Recently, the United Nations Children’s Fund (UNICEF) reported that more than 175 million children of pre-primary age are not enrolled globally, especially in low-income countries, with only one in five young children registered.
Saying quality pre-primary education is a needed foundation, as every stage that follows relies on its success, the body said children enrolled in at least one year of pre-primary education are more likely to develop the critical skills they need to succeed in school and less likely to repeat grades or drop out of school.
As a low-income country, Nigeria is one of the affected countries. How can the issue be tackled?
Educationist and Lead Consultant at 3Dimension Edibiz & Associates, Akin Benjamin defined pre-primary education as the body of knowledge, skills, experiences, and learning, which provides what is needed for successful everyday living, both at home and at school for children in the first six years of life.
He said: “This body of education is best acquired in recognised, registered and equipped schools, with trained professionals. Pre-primary education encourages children to develop self-confidence, self-esteem and makes them feel like valued individuals. It promotes children’s social, intellectual and physical development through play and structured activities, preparing them for a smooth transition to school.
“In pre-school education, children get to explore their environment and improve physical coordination, besides learning pre-literacy and pre-math skills. Activities in pre-school involve making kids climb, run, and engage in active play, thereby enabling them to develop fine motor skills.”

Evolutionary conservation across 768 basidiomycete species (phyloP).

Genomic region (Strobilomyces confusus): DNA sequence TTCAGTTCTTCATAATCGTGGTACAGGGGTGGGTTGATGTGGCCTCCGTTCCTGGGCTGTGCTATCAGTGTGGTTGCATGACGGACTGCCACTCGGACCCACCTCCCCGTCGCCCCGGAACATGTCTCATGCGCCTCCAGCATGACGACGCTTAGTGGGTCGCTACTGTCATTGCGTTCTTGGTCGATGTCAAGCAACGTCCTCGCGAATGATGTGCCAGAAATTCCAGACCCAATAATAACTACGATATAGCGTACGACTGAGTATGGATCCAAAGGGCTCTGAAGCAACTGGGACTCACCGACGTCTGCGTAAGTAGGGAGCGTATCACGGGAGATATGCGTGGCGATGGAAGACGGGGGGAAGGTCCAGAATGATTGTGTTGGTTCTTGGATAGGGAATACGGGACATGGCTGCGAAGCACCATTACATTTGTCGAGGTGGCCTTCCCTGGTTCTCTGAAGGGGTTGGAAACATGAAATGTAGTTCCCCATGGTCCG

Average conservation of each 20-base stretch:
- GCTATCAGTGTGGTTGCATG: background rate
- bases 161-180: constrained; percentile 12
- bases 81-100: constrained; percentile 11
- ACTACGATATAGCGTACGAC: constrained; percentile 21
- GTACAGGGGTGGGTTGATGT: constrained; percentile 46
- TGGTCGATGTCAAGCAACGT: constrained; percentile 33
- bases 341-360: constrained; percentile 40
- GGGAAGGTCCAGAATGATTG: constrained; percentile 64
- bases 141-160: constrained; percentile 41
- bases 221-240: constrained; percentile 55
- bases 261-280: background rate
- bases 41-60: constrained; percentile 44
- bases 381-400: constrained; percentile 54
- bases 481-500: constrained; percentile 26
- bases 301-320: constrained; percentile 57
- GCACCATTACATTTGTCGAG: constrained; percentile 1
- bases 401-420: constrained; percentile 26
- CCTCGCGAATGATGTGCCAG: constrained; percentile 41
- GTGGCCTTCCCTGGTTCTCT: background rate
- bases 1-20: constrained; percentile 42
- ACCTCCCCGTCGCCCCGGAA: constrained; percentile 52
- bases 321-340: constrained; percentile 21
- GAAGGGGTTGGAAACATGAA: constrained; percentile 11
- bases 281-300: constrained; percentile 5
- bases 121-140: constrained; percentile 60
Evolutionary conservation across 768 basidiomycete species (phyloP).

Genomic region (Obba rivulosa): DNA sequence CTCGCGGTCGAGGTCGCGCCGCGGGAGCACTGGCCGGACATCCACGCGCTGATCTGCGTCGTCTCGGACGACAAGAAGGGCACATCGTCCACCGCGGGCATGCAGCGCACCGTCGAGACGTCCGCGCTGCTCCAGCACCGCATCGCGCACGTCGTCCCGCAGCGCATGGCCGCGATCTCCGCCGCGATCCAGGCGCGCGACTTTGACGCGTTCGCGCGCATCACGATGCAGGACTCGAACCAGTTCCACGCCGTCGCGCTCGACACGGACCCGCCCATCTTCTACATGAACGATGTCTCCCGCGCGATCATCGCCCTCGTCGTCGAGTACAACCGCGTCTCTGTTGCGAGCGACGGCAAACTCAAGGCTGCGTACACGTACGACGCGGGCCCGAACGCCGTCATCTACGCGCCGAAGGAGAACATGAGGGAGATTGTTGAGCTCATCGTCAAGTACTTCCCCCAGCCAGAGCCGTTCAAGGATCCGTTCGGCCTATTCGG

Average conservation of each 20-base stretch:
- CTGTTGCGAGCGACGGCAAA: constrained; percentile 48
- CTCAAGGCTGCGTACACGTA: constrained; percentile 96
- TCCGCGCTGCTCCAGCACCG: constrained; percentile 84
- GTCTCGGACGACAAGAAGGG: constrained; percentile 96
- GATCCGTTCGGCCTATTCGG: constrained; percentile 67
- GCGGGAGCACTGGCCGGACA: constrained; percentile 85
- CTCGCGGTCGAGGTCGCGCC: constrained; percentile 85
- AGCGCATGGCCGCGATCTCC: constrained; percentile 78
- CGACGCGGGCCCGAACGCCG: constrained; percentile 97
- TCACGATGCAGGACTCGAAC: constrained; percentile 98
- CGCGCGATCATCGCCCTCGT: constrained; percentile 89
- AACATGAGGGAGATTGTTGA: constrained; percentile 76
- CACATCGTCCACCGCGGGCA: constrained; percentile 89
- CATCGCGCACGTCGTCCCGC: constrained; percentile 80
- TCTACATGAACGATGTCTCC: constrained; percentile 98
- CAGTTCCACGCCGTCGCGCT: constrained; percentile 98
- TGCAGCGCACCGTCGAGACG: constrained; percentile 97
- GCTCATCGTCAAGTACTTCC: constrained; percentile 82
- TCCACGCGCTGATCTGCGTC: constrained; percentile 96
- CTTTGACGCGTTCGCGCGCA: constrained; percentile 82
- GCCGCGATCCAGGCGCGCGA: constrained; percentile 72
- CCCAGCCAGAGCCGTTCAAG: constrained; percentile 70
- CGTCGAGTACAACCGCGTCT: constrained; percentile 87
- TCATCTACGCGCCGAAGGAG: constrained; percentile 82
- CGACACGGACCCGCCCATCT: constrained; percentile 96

Benjamin explained that the role of pre-primary education is to ensure pupils’ broad-based development, which prepares them with skills to relate with their peers and adults for the purpose of love and affection.
“By creating a formal learning environment for children, pre-primary education helps them to understand the importance of learning and discipline,” he said. “The emphasis is on the child’s cognitive development, as learning is due to practice and interaction in a big group. Social interaction is the second most important feature of pre-school education. The kids learn to interact with their peers in supervised environment. They also learn to speak and develop language alongside other children.”
Underscoring the need for pre-school, especially now, with the current prevalence of the neurodevelopmental disorder in the society, Helen Oshikoya, a Child Developmental Clinician and CEO of Nobelova Gradani Psycho-educational Services, said the beauty of pre-school education lies in the effective building of needed foundational blocks through a system of scaffolding.
She said: “The scaffold enables children to release their tentacles and stand independently. There are so many issues that can affect a child, which include abnormal functioning. One of the most visible areas where pre-primary education is required is communication. Many children are not talking and not meeting their speech-language and communication milestones.